Did you know that more than 22 million Americans over the age of 40 suffer from cataracts? While most of us are aware that cataracts negatively impact our vision, that’s usually the extent of our knowledge. Let’s take this opportunity to learn more about cataract vision impairment, different types of cataracts, various risk factors, and more. We’ll also discuss how caregivers can help those with cataracts or other vision impairments.
What are the different types of cataracts?
A very basic description of cataracts is a clouding of the lens over time. The lenses in our eyes are made from water and protein, but as we age, the proteins may clump together and “cloud” the lens. This results in hazy vision, and can progress all the way to blindness if the clouding continues to spread. According to All About Vision, there are three types of cataracts:
- A subcapsular cataract occurs at the back of the lens. People with diabetes or those taking high doses of steroid medications have a greater risk of developing a subcapsular cataract.
- A nuclear cataract forms deep in the central zone (nucleus) of the lens. Nuclear cataracts usually are associated with aging.
- A cortical cataract is characterized by white, wedge-like opacities that start in the periphery of the lens and work their way to the center in a spoke-like fashion. This type of cataract occurs in the lens cortex, which is the part of the lens that surrounds the central nucleus.
Who is susceptible to developing cataracts?
Unfortunately, cataracts are a vision impairment that can affect any person, of any race or gender. Increasing age is one of the leading causes, and if we’re privileged enough to live to a ripe old age, cataracts may be a small price to pay. But age is not the only factor that decides whether a person develops cloudy lenses or not. Here are some other considerations that increase the chances:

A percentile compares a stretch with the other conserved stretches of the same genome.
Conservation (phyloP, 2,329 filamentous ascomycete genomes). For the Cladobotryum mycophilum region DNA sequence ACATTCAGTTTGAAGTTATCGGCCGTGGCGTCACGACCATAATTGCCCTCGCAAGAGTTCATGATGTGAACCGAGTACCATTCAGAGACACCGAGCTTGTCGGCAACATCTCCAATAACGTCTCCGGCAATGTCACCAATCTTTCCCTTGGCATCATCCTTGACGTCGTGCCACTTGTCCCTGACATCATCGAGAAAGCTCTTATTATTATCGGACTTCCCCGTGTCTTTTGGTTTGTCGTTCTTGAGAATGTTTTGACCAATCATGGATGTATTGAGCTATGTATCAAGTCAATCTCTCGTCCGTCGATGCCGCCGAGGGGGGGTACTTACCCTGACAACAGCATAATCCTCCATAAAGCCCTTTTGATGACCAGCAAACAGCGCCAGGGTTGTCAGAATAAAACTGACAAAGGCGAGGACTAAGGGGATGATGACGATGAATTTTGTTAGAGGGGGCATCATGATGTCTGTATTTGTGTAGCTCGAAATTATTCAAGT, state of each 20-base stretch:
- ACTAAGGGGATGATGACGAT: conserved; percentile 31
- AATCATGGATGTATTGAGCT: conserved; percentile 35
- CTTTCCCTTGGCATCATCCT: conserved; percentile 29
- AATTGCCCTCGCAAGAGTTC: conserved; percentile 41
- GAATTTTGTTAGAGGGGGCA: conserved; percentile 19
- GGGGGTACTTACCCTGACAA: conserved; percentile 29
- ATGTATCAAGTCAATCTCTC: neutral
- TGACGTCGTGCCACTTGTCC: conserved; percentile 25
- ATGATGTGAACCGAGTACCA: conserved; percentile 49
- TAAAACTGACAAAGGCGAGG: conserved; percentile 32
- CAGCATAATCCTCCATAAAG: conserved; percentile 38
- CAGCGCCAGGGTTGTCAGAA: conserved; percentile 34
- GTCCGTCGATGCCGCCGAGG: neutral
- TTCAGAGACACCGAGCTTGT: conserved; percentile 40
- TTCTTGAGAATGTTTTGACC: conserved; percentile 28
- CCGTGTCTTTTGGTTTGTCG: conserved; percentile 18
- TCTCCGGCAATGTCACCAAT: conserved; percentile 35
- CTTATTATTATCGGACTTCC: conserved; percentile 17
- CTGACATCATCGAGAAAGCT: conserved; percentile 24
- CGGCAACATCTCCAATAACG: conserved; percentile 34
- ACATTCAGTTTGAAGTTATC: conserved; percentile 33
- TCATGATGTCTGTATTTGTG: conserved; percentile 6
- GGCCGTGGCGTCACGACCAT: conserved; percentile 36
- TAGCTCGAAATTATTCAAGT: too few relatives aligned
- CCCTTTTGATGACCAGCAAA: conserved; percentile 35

- Obesity, hypertension, and diabetes
- Frequent statin or corticosteroid use
- A family history of cataracts
- Prolonged exposure to the sun
What is the treatment for cataracts?
While glasses and contacts can correct poor vision, cataracts can only be fixed through surgery. Thankfully, this procedure is relatively simple, and it has become one of the most common surgeries performed in the United States. It’s an outpatient procedure, so no overnight hospital stays are required (although there is a recovery period, especially if a stitch is required). During cataract surgery, the clouded lens is broken apart by an ultrasound device, and the pieces are then suctioned out. An intraocular lens (often made of silicone or acrylic) is then inserted to function as the natural lens once did. After the incision is closed, the procedure is over.
How might cataracts affect those in home care, and how can Pennsylvania Agency of Nurses help?
In the early stages of developing cataracts, a person’s vision may not be serious impacted. But as the cloudiness increases and/or spreads, vision will become hazy, then blurry, and then eventually more and more blinding. This can make activities of daily living (known as ADLs) increasingly difficult. For instance, it may be impossible for a person to tell whether they are taking the right medication, setting the stove correctly, safe to drive, or able to complete any number of other daily tasks. When vision impairment becomes such that a person needs assistance with ADLs, it’s time to get help.
Pennsylvania Agency of Nurses offers a wide range of services, from just a few hours per day or week to round-the-clock care. One of the services best suited to those whose cataracts are impacting their lives is Geriatric Care Management. With this service, our caregivers assist clients with tasks like grocery shopping, light housecleaning, meal preparation, medication reminders, and companionship. For someone with poor eyesight (especially as a newer development), this kind of assistance can greatly increase quality of life. Contact us today if someone you know is suffering from cataracts, and could use a helping hand!